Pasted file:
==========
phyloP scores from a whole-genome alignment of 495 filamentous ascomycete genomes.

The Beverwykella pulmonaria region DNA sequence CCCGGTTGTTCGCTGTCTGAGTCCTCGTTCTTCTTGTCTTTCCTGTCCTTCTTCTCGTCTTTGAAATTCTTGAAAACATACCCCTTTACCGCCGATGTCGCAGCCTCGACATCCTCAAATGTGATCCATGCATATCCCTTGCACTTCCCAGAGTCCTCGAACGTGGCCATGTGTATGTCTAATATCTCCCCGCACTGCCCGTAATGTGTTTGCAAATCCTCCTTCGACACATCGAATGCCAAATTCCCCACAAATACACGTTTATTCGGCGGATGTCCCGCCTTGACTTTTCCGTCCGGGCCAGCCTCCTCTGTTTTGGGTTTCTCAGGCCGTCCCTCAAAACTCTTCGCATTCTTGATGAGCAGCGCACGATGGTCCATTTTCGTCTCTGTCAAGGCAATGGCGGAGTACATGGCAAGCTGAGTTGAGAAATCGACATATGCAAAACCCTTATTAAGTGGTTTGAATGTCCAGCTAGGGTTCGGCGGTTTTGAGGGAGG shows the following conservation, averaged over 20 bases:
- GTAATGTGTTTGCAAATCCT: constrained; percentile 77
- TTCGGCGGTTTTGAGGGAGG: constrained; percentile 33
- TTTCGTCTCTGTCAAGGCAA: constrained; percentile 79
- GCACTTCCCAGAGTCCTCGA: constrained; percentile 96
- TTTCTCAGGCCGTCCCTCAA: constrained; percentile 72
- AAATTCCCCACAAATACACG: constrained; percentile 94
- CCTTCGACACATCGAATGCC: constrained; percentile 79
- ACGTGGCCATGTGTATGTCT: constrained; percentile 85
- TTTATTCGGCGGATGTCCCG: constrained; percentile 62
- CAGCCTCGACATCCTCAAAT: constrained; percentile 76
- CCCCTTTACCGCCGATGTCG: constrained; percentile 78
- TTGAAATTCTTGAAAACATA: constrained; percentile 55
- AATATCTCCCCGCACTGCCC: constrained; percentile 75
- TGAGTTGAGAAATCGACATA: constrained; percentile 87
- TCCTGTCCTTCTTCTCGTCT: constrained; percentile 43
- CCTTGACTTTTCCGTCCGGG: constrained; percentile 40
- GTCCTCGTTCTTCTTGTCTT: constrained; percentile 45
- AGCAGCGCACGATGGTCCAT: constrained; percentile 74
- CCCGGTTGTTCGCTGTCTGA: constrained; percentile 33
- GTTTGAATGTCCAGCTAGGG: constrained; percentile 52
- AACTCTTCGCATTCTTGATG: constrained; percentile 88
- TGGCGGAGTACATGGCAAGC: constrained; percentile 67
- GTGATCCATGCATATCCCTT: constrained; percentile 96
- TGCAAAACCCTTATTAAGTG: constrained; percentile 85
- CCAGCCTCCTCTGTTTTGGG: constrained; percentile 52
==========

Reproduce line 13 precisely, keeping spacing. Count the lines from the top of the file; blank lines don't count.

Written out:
- CCCCTTTACCGCCGATGTCG: constrained; percentile 78